Employees to be given flexible working rights from first day

The new legislation gives employees the right to ask for flexible working from day one and shortens the employer's response time

UK employees will have the right to ask for part-time or flexible hours from day one on the job.

From April 6, 2024, employees will have enhanced rights over when and how they work. Not only can they request for part-time or flexible working, they can also ask for:

  • Term time
  • Flexi-time
  • Job sharing
  • Compressed hours
  • Adjustment to start and finish times

The move will also allow employees to make two flexible working requests in any 12-month period rather than the current once in any 12-month period. The deadline for employers to respond will also be shortened to two months (down from three) and employers will be required to explore all of their options before rejecting a request.

It seems to be popular among workers already. A new study from Slack reveals that more than half (55 per cent) of employees are planning to make a new request for flexible working when new rules come into law.

“Giving staff more say over their working pattern makes for happier employees and more productive businesses,” said Minister of State for Enterprise, Markets and Small Business, Kevin Hollinrake. “Put simply, it’s a no-brainer. Greater flexibility over where, when, and how people work is an integral part of our plan.”

However, Slack found that 57 per cent of managers are concerned about receiving new and more requests for flexible working. Meanwhile, a staggering 72 per cent of businesses have not yet proactively shared information on the latest rules with their employees.  

>See also: Is flexible working more valuable to employees than a pay rise?

What should small business owners do about the new rules?

Get ready – and fast. First off, familiarise yourself with requests you may receive and the reasons that you can decline. These are:

  • Extra costs that will damage the business
  • The work cannot be reorganised among other staff
  • People cannot be recruited to do the work
  • Flexible working will affect quality and performance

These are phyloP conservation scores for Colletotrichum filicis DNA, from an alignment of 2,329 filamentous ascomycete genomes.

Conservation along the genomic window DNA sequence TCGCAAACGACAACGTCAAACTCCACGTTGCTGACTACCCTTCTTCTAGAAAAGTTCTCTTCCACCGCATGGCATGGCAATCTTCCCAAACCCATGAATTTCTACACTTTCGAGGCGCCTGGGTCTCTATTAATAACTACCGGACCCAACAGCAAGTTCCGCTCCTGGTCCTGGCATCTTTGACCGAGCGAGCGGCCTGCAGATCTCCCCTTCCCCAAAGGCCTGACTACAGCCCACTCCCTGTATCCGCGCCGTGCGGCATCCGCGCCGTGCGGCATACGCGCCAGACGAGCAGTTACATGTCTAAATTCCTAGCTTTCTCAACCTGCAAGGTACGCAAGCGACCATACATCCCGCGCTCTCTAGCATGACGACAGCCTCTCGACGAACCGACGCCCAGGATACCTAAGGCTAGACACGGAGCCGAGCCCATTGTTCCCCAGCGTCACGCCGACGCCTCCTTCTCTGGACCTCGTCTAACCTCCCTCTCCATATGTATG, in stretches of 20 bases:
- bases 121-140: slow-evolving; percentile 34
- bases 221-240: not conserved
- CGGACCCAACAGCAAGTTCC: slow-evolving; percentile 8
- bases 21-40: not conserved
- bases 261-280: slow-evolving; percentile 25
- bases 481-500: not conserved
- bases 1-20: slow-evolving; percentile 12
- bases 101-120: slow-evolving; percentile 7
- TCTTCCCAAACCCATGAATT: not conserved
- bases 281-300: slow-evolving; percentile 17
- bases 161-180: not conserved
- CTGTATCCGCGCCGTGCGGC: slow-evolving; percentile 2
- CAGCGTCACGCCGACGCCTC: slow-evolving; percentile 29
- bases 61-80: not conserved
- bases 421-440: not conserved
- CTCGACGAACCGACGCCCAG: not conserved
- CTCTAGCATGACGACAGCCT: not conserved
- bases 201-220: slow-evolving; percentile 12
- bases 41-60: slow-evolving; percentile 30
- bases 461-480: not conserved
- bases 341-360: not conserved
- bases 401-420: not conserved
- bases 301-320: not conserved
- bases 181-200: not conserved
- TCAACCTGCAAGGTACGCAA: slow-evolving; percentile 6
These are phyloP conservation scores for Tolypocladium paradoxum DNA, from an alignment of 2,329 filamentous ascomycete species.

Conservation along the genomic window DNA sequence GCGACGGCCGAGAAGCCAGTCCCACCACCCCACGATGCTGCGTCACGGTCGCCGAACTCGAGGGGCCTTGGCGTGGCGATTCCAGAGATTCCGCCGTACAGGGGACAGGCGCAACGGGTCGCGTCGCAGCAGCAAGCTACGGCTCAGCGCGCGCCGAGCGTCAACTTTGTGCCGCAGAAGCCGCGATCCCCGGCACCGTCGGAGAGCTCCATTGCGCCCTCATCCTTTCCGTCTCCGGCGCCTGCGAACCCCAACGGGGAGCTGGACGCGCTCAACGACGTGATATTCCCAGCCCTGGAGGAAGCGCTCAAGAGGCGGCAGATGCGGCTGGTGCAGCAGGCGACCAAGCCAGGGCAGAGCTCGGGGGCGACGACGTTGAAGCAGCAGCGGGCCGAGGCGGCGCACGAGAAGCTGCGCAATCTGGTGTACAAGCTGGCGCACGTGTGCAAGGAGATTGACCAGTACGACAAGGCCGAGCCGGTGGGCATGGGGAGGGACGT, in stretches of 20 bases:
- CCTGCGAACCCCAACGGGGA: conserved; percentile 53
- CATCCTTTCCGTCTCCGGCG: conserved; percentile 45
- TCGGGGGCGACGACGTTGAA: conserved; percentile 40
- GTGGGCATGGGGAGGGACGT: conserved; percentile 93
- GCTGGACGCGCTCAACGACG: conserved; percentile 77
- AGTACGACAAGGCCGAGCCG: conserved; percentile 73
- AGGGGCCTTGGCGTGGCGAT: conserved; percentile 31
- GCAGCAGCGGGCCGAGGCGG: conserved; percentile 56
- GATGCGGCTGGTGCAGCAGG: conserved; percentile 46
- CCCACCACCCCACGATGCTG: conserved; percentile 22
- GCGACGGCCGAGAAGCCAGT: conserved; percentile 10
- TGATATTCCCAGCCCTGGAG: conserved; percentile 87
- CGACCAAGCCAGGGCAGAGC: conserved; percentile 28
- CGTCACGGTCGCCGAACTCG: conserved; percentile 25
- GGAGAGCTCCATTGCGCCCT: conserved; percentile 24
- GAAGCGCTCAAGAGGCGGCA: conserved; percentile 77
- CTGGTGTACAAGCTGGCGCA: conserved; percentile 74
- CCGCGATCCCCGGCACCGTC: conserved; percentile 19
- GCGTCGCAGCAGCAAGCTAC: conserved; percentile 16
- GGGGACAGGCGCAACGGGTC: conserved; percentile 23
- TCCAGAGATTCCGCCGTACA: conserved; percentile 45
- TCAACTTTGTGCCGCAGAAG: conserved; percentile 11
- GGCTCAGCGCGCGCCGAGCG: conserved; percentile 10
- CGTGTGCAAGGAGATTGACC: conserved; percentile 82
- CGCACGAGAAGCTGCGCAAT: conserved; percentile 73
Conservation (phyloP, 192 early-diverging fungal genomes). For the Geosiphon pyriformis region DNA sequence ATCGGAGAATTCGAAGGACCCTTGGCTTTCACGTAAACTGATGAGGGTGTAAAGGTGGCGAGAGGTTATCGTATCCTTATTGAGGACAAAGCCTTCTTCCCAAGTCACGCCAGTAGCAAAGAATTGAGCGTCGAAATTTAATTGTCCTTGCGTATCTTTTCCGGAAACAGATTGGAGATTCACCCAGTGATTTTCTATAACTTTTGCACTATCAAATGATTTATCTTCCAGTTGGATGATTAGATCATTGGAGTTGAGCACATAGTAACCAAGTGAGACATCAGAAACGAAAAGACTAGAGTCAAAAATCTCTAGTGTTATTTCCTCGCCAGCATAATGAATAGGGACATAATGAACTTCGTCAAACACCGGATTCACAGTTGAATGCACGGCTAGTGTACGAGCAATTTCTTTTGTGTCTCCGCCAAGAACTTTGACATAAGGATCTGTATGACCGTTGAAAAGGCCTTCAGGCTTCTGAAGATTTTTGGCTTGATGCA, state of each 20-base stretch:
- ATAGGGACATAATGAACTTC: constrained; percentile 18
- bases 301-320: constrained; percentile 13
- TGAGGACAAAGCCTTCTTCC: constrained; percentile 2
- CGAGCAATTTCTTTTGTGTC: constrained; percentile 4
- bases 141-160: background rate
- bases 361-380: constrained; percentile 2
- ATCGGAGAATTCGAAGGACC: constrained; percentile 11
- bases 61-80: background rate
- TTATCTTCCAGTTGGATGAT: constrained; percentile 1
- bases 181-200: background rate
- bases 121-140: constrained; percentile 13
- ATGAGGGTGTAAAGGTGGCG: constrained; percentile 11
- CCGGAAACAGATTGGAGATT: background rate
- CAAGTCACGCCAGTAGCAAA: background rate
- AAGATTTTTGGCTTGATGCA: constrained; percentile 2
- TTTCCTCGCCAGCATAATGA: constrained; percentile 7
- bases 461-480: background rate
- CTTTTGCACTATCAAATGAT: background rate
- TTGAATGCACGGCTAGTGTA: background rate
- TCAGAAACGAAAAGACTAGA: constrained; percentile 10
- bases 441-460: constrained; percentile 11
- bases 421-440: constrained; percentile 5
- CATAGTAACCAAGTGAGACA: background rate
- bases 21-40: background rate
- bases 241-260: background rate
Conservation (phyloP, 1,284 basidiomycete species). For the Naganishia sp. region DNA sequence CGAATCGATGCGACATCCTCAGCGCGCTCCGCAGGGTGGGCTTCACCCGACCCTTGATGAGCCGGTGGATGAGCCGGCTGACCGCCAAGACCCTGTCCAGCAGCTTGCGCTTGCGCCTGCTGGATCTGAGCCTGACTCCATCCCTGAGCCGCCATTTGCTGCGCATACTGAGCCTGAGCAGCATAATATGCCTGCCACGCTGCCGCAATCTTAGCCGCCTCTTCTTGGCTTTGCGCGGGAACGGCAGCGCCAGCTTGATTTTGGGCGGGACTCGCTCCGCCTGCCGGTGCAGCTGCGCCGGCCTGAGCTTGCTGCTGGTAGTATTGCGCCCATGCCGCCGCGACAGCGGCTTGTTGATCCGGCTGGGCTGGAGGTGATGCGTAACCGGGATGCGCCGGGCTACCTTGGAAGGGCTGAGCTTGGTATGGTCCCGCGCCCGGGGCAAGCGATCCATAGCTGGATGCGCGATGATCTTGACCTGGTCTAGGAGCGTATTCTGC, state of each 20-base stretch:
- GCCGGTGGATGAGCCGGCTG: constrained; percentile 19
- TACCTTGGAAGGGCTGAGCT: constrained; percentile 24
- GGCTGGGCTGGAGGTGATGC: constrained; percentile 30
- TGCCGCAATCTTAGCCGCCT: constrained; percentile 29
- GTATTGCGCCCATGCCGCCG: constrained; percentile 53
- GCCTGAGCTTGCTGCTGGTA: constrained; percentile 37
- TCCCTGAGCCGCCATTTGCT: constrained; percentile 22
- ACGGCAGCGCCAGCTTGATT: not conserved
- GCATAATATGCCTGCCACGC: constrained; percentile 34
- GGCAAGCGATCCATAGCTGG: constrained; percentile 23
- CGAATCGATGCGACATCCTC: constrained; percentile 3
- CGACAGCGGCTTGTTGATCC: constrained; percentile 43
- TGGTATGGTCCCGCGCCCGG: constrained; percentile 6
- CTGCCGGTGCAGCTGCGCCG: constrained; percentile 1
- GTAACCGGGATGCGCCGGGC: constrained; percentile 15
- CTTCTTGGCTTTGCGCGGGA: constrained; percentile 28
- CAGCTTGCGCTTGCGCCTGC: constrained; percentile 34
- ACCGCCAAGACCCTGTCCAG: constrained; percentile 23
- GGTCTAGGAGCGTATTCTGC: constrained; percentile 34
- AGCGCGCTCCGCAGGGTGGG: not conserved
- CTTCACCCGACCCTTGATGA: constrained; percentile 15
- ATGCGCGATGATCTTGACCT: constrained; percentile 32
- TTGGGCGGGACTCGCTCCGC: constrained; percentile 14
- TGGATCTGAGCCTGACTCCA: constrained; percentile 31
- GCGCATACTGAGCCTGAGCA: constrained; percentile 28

• The business will not be able to meet customer demand
  • There’s a lack of work to do during the proposed working times
  • The business is planning changes to the workforce

The rest comes down to putting the right policies and measures in place. This includes stating what you can and can’t accommodate in your job adverts.

A survey by flexible working consultancy, Timewise, found that only three posts in ten were advertised as flexible, including arrangements such as job sharing or adjusted hours according to employee needs, as well as part-time or remote work.

Only 12 per cent of jobs advertised were open to part-time work which is the most in-demand type of flexible working. What’s more, the proportion is much smaller in high-paid roles. Timewise said this excludes many single parents from the market or keeps them “trapped in jobs below their skill level.”

It’s worth shouting about the flexibility you can offer. A sizeable 43 per cent of Brits said they would not apply for an advertised job if the description didn’t explicitly state that it was flexible, according to a study from Currys.

Once you’ve hired the employee, the next challenge is onboarding. Jeanette Wheeler, chief human resources officer at MHR, said: “The onboarding period is a critical stage of employment, and factors such as team integration, performance feedback, job-related training and understanding of company culture could be greatly impacted by new starters working at home or on a different time schedule to peers.

“With the introduction of these new rights, companies will have to consider what works for them, and how they can continue to create the most productive and engaging environment for their employees in the new era of work,” she added.

Frank Weishaupt, CEO of Owl Labs, added: “Managers need to empower their teams by allowing them to control their work location based on their daily task list. Managers also play a key role in setting hybrid working expectations for junior staff by guiding them on which tasks require in-person interaction or are better completed at home.

“This ensures that the whole team benefits from a schedule that suits them rather than simply mandating employees to return to the office. Organisations that adopt a task-based approach to RTO mandates will build happier and more engaged teams.”

>See also: Top tips for flexible working businesses – Here, home based business owners share their tips for success in a flexible working environment

“Moving forward, businesses should take the time to consider the level of flexibility that will be granted to their staffers and equip themselves with the correct tools and infrastructure to facilitate it,” Sridhar Iyengar, MD for Zoho Europe, explains. “This means introducing data-secure collaboration platforms and cloud environments for efficient working from all locations.”

Read more

Flexible working from day one – what it means for SMEs – The Government is pressing ahead with a consultation to give everyone the right to request flexible working from the first day in a job

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Anna Jordan

Anna is Senior Reporter, covering topics affecting SMEs such as grant funding, managing employees and the day-to-day running of a business.

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Flexible Working